Maryland and Virginia took big leaps into the Top 10 for the first year for each state. Find out how the lists were compiled and how the two states made big moves.
The folks at U.S. News & World Report have for years ranked states in categories such as health care, safety and more; for the third year, they’ve combined factors to pick the best states overall — and Virginia and Maryland came out near the top.
“Virginia moved up 13 spots from last year to No. 7, and Maryland moved up seven spots to No. 6,” said Tim Smart, the executive editor at U.S. News. “So they’re both in the Top 10 states for the first time.”
D.C., not being a state, wasn’t ranked.
The list was compiled through a combination of public and private data in a variety of categories, weighted based on surveys conducted by U.S. News on what people felt were the most important issues.
The categories included health care, which comprised access, quality and public health; education; the economy; infrastructure, which included energy, internet access and transportation; opportunity, which comprised affordability, economic opportunity and equality; fiscal stability; crime, and the natural environment.
Some of the best results for the area:
Ninth in Crime and Corrections;
Seventh in Education;
Eighth in Fiscal Stability;
Ninth in Opportunity.
Eighth in Health Care;
Fifth in Opportunity.
The two states didn’t rack up spectacular results in any category, but ranked highly in general, which Smart said worked out better: “If you do reasonably well across the board, you’re going to come out better than if you have highs and lows.”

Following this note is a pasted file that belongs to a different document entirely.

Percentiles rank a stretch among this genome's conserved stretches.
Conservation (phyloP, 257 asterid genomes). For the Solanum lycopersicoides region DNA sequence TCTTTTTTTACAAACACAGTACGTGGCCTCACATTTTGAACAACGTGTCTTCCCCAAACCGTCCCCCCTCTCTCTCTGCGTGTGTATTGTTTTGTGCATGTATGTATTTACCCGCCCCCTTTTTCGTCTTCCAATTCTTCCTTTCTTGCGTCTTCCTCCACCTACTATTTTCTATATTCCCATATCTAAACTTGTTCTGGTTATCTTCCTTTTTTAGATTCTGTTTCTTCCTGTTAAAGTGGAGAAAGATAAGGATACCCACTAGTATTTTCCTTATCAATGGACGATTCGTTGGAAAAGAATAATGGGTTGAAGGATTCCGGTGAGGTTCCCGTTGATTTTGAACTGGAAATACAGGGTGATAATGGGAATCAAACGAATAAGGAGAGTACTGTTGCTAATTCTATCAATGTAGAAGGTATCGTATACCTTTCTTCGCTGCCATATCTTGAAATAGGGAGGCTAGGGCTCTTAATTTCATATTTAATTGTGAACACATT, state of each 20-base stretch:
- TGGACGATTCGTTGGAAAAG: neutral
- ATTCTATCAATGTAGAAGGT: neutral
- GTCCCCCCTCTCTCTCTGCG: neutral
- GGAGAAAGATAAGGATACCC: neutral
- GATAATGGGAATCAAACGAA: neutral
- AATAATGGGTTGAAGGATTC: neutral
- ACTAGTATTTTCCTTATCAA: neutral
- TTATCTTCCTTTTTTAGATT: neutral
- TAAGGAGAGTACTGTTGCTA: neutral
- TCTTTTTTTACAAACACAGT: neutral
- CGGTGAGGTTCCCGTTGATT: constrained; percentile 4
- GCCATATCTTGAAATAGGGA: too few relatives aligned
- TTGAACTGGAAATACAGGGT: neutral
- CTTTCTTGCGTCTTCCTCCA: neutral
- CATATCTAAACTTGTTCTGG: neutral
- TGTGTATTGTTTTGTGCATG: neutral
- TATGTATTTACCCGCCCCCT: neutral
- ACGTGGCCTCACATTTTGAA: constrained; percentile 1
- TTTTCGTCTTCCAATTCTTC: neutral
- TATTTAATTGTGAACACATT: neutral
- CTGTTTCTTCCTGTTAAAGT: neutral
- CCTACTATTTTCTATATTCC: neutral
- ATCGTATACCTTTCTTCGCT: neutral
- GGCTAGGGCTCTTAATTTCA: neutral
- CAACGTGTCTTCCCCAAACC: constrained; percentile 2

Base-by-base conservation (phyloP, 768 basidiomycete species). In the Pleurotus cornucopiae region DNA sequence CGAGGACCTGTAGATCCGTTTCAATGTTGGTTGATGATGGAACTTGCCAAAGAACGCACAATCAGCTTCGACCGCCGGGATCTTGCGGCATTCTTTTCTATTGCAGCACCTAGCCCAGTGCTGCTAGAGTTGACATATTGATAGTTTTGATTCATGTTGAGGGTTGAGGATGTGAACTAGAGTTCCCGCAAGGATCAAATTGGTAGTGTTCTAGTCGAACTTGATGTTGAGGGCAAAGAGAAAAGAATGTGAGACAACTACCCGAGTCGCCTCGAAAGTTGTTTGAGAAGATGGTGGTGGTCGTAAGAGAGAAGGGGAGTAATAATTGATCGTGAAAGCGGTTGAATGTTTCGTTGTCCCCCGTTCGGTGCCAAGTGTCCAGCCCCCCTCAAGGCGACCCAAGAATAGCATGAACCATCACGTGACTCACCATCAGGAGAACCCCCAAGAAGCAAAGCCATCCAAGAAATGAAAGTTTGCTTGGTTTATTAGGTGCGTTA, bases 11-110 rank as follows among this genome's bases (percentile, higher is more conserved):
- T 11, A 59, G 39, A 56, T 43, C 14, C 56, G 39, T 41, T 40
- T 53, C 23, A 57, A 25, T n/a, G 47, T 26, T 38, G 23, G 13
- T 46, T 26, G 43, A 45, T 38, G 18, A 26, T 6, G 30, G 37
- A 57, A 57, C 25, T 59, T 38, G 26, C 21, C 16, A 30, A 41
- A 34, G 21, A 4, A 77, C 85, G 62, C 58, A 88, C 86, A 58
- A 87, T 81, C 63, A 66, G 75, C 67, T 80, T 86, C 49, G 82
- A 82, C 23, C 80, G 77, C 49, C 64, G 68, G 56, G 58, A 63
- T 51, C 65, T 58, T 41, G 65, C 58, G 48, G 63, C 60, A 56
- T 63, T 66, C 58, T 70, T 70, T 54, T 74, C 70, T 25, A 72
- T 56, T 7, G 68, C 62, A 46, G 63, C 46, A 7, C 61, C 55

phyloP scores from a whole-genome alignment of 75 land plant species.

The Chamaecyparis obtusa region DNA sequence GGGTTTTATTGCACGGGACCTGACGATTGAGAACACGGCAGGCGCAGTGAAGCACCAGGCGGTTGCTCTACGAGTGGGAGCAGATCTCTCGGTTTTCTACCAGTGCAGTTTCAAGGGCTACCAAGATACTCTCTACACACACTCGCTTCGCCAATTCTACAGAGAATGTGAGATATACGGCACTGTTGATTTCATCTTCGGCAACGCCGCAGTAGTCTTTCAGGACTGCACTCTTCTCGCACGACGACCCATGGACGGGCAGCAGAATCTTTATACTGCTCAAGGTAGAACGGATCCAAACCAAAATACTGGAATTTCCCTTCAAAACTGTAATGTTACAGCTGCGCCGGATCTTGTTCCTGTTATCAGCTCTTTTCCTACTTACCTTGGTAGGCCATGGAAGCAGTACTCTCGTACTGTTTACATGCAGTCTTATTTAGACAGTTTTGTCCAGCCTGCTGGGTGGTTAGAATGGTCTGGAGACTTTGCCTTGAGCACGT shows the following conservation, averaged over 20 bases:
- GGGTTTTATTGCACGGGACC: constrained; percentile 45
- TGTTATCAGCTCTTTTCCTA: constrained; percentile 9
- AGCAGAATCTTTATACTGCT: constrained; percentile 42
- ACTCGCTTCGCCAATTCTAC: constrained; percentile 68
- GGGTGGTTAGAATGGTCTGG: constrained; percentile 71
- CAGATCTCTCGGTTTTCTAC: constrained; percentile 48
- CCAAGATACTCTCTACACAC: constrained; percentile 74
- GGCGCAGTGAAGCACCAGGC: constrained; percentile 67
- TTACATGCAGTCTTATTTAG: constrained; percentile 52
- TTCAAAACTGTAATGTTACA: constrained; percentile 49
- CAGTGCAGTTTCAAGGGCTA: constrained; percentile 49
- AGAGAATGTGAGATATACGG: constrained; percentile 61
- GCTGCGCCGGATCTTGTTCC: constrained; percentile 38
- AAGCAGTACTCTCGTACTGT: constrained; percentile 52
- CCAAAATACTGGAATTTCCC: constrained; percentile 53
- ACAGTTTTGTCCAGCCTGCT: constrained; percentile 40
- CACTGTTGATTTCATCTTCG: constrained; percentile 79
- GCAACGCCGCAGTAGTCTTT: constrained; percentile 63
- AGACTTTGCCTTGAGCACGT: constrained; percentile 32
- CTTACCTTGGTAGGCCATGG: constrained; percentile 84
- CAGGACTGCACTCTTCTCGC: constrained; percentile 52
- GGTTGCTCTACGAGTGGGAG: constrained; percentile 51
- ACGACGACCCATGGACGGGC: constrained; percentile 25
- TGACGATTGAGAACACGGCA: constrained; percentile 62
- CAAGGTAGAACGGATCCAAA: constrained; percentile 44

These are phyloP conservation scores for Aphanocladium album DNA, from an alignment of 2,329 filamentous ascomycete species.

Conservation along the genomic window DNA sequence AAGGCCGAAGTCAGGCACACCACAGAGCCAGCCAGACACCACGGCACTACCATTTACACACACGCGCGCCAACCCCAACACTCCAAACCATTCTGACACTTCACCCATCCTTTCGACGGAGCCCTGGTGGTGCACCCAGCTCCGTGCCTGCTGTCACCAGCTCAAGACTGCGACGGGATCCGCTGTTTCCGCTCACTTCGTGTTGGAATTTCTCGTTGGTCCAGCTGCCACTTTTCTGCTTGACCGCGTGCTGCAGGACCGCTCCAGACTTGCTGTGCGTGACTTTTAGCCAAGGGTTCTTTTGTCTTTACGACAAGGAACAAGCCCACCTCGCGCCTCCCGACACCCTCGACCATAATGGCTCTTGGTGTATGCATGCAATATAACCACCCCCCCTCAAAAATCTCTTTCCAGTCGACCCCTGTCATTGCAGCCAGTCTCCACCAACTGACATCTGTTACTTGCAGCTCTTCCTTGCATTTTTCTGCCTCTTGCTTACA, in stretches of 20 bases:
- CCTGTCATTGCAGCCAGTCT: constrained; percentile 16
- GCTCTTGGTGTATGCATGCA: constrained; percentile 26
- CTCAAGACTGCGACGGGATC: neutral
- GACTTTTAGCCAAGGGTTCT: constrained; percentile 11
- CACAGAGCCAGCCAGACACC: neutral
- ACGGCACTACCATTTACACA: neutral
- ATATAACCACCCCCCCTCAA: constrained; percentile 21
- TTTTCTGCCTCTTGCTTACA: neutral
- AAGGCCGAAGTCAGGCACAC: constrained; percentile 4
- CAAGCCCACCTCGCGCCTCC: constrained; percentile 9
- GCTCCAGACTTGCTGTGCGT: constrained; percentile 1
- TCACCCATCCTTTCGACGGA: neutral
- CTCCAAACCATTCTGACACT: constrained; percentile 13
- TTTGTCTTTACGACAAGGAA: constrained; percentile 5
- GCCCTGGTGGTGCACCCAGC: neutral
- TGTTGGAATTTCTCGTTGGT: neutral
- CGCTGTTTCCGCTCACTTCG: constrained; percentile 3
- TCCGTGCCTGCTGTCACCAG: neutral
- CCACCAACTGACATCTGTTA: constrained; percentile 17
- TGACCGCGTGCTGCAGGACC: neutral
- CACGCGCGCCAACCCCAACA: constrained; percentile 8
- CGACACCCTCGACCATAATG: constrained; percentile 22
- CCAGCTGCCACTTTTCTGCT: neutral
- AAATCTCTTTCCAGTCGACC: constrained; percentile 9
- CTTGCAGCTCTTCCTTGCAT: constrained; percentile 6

Washington state topped the list for the first time, and while the state has some obvious advantages such as the presence of tech giants Amazon and Microsoft, Smart said the state had a secret reason for its success: “an abundance of relatively inexpensive energy,” owing to the state’s hydropower and wind energy industries.
The big change in the methodology this year was the introduction of the Natural Environment category, which previously had been combined with a Social Environment subcategory. “And that benefited certain states,” Smart said, including Virginia, which came in at No. 18 in the category.
Virginia and Maryland were the only new arrivals in the Top 10; overall, the list was rather stable, in many categories using three-year averages of data to make the lists.
Some of the other highlights from the data, as measured by U.S. News:
Only 27% of respondents generally agree their state is doing all it can to help residents prosper.
23% of roads nationwide are considered to be in poor condition and 9% of bridges are considered to be structurally deficient.
Most people (52%) are generally dissatisfied about the quality of education in their state; 48% are dissatisfied about the quality of infrastructure, and 42% are dissatisfied about the quality of health care. Those were the same top three areas that a majority of respondents said were the most underfunded by state governments.
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